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Year 2001 No. 192, November 9, 2001 ARCHIVE HOME SEARCH SUBSCRIBE

Tony Blair Rejects Call To End Use of Cluster Bombs

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Tony Blair Rejects Call To End Use of Cluster Bombs

Pakistan President Says Bombing Must Stop Soon

Iraq to Call on UN for International Conference to Define Terrorism

Cuba Works Quickly to Recover after Worst Storm in 50 Years:
"Nothing and Nobody Will Go Unprotected"

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Tony Blair Rejects Call To End Use of Cluster Bombs

Tony Blair has rejected a call to end the use of cluster bombs in airstrikes against Afghanistan. He said that it is important to take whatever action available to weaken Taleban forces. At Commons Question Time, the Prime Minister said there was no easy or pleasant way to fight the conflict against al Qaida troops and Osama bin Laden.

Cluster bombs have been used four times against an al Qaida training camp and Taleban frontlines distant from civilian areas, Tony Blair said, adding: "They are weapons that are legal and are necessary in certain circumstances."

The Defence Secretary, Geoff Hoon, has also defended the use of giant "Daisy Cutter" bombs as appropriate weapons for bringing more pressure on the Taleban. He dismissed suggestions that using the 15,000lb bombs would cause outrage if the war continued for a long time.

On detonation, the Daisy Cutter creates a huge fireball that incinerates everything within a 600-yard-radius. The Pentagon has confirmed that the 15,000lb bomb – the world's biggest conventional device – has been used in recent raids on Taleban positions.

Geoff Hoon told the BBC: "This is part of the pressure that we are bringing to bear on the Taleban regime and we need to use the most appropriate weapons to achieve that."

Earlier, terrorism expert Mike Yardley said: "This is an awesome device. It immediately kills everything within range, and anyone nearby will be left psychologically traumatised. But with all the pictures of burnt babies that are already shown on Al-Jazeera TV on a daily basis, one wonders if this is going to be in our interests, because it is almost inevitable that innocent people will be caught up in one of these exploding."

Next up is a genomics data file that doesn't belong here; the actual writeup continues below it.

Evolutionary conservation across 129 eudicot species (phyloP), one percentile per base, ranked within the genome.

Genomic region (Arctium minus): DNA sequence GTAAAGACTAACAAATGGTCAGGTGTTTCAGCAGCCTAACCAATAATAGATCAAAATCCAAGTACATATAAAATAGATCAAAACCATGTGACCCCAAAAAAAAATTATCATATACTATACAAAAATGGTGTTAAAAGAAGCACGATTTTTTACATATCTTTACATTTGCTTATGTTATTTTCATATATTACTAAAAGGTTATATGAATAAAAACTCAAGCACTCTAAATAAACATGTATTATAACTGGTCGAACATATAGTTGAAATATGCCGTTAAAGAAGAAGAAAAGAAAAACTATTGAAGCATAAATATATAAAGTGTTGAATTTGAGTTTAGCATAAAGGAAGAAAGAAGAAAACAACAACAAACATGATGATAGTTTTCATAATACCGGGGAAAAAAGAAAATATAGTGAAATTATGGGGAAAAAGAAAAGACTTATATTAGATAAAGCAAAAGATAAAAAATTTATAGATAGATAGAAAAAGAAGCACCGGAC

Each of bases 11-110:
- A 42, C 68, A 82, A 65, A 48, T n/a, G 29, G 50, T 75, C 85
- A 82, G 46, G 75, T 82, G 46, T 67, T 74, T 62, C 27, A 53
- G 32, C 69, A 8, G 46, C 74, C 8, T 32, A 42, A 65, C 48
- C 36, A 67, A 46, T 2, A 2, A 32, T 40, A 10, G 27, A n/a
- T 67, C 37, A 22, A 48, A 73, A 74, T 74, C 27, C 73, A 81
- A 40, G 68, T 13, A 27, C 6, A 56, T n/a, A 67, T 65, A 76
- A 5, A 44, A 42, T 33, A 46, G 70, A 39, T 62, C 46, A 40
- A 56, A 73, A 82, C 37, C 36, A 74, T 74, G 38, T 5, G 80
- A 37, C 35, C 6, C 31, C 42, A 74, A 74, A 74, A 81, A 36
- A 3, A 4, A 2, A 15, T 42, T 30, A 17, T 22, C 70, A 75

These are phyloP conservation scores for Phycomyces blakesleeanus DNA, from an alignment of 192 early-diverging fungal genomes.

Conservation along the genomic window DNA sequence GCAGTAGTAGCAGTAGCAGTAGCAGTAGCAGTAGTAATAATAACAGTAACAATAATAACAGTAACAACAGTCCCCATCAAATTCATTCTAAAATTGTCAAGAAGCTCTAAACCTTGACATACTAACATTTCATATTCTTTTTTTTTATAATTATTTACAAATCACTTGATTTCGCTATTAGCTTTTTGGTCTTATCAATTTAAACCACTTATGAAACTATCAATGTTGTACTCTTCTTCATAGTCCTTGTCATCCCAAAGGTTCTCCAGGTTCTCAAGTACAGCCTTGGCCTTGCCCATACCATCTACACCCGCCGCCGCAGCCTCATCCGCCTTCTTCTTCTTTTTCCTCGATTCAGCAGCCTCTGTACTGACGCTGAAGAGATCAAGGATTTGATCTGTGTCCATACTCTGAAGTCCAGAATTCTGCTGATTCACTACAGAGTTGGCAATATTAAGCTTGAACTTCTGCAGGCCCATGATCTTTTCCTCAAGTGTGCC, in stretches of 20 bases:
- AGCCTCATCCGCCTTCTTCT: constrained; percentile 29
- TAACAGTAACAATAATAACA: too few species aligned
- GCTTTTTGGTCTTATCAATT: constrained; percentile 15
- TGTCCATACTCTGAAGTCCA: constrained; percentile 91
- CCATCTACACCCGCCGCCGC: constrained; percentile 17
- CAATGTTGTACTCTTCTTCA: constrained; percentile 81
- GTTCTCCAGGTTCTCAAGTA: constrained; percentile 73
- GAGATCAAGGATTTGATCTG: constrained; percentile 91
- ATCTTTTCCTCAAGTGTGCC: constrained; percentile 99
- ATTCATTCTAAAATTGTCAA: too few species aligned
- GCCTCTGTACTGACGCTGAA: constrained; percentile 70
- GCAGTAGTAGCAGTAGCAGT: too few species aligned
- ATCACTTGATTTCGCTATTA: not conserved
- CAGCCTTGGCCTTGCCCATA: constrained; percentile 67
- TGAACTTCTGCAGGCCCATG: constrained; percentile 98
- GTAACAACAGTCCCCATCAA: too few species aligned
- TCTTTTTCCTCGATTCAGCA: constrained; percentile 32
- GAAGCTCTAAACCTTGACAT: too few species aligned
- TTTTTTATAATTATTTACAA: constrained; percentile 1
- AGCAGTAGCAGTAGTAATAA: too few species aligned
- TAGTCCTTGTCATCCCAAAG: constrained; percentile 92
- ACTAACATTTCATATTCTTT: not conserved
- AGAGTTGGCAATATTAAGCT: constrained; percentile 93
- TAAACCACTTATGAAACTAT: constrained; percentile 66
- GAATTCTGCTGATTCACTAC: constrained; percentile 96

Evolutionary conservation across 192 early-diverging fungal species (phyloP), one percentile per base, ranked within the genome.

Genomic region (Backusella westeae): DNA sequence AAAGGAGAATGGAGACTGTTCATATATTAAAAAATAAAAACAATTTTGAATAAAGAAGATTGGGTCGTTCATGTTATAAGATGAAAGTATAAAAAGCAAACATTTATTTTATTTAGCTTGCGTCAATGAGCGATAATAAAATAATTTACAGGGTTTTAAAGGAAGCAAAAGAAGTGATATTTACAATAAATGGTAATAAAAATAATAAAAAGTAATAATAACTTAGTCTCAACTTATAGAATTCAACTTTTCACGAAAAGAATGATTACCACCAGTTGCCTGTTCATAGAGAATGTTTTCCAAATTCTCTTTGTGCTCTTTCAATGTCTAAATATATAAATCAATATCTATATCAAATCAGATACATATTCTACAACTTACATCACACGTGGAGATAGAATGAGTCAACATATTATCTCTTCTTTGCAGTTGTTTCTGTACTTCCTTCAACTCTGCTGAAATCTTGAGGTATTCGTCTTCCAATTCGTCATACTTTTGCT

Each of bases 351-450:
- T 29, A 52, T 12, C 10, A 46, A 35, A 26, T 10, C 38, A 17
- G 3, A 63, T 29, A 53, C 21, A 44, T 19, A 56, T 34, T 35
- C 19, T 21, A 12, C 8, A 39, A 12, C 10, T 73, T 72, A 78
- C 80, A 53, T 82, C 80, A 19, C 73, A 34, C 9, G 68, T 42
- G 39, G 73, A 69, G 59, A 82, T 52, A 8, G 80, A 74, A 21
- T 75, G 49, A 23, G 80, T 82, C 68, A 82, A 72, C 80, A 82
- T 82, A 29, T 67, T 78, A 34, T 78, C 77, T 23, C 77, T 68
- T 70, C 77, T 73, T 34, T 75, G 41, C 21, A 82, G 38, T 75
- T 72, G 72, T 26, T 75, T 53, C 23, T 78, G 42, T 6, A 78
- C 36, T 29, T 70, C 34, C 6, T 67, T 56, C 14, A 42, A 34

The laws of war do not allow the use of any action, and that there is such a thing as war crimes is internationally recognised. Especially after the 2nd World War, these questions were discussed and settled. The Nuremberg War Crimes Tribunal was established and in 1949 the Geneva Convention was signed relating to such questions as the protection of civilian persons in times of war. It is no defence to say that the conflict is brought to end more quickly if crimes against humanity are committed.

Neither can it be considered acceptable that it should be the strong and most powerful who sanction what is or is not legal and a war crime. It has been up to efforts of concerned people that war crimes tribunals have been set up, for instance against the US war crimes both in Korea and in Vietnam.

The UN itself has passed resolutions which the British government has chosen to recall or ignore in a very self-serving manner, as is also the case with its definitions of terrorism. Indeed, it has ignored the collective wishes of the General Assembly in favour of the big-power dominated Security Council. It is necessary only to refer to the Declaration on Measures to Eliminate International Terrorism of the General Assembly in 1994, in which, among other things, it states that "the States Members of the United Nations solemnly reaffirm their unequivocal condemnation of all acts, methods and practices of terrorism as criminal and unjustifiable, wherever and by whomever committed, including those which jeopardise the friendly relations among States and peoples and threaten the territorial integrity and security of States". The British government has been trying to evade such issues, and in particular the issue of state terrorism.

Tony Blair’s stand on the criminal acts being carried out in the name of the "war on terrorism" must be condemned, along with the British government’s whole involvement in the aggression against Afghanistan. Tony Blair has no right to act as a dictator in these matters, and the government’s double standards on terrorism are condemnable. The aggression against Afghanistan must be ended.

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Pakistan President Says Bombing Must Stop Soon

The US-led military attacks on Afghanistan should be stopped as soon as possible because the whole world sees them as a war against innocent civilians, Pakistan President Pervez Musharraf said on Thursday.